Part three of our three-part series on deciding whether or not to outsource your HRMDS.
As promised, this is the third and final column that poses the questions related to HRM outsourcing activities for which HR leaders need ready answers. Theres a clear pattern in these questions, which began in the January/February issue of the magazine, with ensuring that HRM outsourcing decisions are grounded in our business and HRM strategy.
Last month, we looked at our current levels of HRM outsourcing activities, a topic well continue this month. Well also focus on the things that could go bump in the night if you fail to pay sufficient attention to them. Here are the final questions you should be asking yourself when making a decision to outsource your HRM delivery system (HRMDS):
Would more or less outsourcing affect costs in a positive way without adversely affecting the quality, timeliness, other important measures of process outcomes, or required business outcomes?
What are our decision criteria for when, how, to whom, and with what service level agreements (SLAs) we will outsource each type of HRM process, collections of HRM processes, and integrated collections of HRM processes, including shifting major responsibility for the overall HRMDS to the provider?
Who makes these decisions and are there any pending opportunities to influence them? Should we?
How do we decide on the scope of each outsourcing relationship? Are we inclined toward one-off or more integrated arrangements? Why or why not?
How do we manage these relationships? What are the governance structures and processes? What are the performance incentives? Are there any problems with these relationships? If so, what problem resolution techniques are we using, and are they working?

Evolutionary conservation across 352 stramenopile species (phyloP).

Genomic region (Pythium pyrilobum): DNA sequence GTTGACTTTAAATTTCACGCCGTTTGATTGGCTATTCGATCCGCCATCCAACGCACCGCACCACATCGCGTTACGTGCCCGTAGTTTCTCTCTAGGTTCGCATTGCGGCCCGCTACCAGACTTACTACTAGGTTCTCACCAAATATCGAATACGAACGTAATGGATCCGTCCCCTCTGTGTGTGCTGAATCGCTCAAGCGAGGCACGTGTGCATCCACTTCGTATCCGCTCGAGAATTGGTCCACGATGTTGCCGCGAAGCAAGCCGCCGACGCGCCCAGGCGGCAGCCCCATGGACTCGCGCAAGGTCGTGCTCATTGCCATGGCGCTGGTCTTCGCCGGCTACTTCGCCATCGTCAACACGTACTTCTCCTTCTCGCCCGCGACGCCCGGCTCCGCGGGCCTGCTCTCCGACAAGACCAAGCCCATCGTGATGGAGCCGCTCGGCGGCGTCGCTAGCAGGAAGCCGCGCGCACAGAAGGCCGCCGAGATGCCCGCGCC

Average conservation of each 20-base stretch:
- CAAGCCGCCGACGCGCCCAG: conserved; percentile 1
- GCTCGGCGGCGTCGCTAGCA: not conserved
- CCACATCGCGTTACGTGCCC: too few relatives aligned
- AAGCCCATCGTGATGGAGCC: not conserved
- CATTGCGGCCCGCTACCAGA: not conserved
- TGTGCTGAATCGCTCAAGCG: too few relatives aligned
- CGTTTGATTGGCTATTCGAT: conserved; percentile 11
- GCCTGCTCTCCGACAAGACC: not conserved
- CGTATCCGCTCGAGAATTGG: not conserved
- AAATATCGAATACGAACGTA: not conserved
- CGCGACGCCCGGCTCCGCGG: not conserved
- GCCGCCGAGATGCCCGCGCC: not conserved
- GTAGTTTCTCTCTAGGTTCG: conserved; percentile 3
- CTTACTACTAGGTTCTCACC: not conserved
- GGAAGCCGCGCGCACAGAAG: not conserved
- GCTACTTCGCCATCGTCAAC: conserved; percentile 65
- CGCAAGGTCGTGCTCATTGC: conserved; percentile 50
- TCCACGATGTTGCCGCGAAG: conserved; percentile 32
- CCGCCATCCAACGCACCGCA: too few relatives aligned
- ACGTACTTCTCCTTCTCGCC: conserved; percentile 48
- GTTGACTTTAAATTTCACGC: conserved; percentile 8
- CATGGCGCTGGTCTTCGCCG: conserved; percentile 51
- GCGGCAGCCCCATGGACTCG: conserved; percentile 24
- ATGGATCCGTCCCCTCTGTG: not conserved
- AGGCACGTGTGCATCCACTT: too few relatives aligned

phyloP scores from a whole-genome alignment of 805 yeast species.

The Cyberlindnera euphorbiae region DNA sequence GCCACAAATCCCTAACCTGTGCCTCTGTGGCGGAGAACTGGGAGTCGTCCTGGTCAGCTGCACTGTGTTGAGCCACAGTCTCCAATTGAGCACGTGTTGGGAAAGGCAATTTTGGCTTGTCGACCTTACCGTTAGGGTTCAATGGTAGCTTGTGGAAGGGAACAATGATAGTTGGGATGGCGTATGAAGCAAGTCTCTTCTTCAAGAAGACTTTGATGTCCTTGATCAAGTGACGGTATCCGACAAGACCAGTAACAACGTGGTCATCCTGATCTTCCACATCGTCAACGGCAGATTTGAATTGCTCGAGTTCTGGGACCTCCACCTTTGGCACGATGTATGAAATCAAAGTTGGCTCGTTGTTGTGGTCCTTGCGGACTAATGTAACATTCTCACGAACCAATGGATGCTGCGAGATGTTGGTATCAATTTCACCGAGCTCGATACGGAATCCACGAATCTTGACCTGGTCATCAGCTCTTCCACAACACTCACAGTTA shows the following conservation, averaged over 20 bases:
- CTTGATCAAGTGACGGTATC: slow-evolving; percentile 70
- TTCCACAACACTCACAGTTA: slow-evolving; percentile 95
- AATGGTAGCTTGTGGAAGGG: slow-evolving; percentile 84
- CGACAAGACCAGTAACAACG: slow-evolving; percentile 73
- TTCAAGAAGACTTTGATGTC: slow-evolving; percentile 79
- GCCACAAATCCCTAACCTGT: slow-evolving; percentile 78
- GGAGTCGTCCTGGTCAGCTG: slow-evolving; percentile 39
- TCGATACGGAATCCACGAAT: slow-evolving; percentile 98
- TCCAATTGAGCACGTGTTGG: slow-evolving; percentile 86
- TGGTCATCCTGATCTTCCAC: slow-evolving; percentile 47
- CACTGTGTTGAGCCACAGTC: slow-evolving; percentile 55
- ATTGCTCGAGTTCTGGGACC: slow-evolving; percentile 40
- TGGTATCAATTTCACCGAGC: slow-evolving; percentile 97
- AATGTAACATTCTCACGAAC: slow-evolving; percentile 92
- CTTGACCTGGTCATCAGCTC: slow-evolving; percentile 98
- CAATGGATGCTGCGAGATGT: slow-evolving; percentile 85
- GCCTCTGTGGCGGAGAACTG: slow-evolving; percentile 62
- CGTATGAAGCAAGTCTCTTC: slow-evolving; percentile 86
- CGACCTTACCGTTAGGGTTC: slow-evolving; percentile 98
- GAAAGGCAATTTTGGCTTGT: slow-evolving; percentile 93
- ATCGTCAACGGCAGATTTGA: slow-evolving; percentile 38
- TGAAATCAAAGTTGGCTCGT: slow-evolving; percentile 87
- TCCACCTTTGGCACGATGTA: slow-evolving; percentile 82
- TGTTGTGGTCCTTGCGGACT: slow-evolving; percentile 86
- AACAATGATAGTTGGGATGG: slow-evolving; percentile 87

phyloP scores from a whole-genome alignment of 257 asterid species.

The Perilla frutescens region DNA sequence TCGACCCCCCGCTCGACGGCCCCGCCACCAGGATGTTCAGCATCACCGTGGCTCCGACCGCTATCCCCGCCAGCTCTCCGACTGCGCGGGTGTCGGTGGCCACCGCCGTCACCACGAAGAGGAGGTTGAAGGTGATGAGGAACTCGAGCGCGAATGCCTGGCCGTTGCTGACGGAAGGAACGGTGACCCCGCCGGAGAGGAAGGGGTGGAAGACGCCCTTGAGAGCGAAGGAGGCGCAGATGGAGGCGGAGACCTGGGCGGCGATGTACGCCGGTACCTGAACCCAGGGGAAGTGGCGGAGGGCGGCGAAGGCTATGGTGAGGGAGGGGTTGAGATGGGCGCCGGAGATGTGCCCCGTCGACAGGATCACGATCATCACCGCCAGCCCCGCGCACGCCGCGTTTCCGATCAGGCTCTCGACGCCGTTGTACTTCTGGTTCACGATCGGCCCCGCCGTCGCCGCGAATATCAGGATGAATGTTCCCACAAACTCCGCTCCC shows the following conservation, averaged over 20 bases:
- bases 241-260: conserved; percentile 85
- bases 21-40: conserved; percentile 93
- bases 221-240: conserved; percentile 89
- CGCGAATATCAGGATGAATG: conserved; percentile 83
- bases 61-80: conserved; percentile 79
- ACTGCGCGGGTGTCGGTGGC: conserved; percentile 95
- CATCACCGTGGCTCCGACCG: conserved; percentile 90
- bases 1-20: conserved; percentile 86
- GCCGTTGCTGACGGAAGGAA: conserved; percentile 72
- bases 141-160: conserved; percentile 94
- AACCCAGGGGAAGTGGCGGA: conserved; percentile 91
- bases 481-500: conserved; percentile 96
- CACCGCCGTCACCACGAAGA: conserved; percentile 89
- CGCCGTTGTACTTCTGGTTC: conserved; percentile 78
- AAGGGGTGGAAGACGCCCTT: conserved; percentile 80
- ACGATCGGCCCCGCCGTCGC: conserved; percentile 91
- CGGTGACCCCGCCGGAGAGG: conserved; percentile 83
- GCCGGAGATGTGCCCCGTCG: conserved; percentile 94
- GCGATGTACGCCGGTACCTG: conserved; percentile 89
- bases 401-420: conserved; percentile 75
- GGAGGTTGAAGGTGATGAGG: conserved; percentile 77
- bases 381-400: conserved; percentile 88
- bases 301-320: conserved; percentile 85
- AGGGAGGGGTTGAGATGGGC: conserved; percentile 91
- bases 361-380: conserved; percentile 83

What is the HRM business model against which we consider processes for outsourcing? Does it match each
What is our process for monitoring the financial and market health of our providers? Are we the first to know if there is a pending M&A? What about a management change or a change in their offering? Or a nasty scandal? Are we investing enough in our competitive intelligence effort? Are we able to monitor the financial health, market performance, and future direction of our providers well enough to ensure the success of our outsourcing relationships? Can we identify new providers that we should consider?
Are there any changes or expected changes affecting our providers? Are they to our good or not?
Would we be better able to achieve our HRM business outcomes with the capabilities of our HRMDS enhanced by further outsourcing and/or more integrated outsourcing? If not, why not? If yes, why?
Are there any nasty surprises awaiting us within our in-house HRMDS platform components? What about from Oracles acquisition of PeopleSoft? What about maintenance issues if were the last firm running on Tesseract, Integral, or another older platform? What if the vendors for our talent management, workforce management, performance management, etc. software decide its time to cut their losses?
Answering these questions, as well as the ones presented in the previous two columns, is important to our successful use of HRM outsourcing as a means of achieving high-quality HRM outcomes in support of the organizations business outcomesand that is the real purpose of HRM. But no matter how prepared we are, there are always those unexpected, and often unwanted, outsourcing suggestions that our colleagues provide. So that were not sidetracked by suggested adventures in outsourcing, next months column will help us consider such suggestions.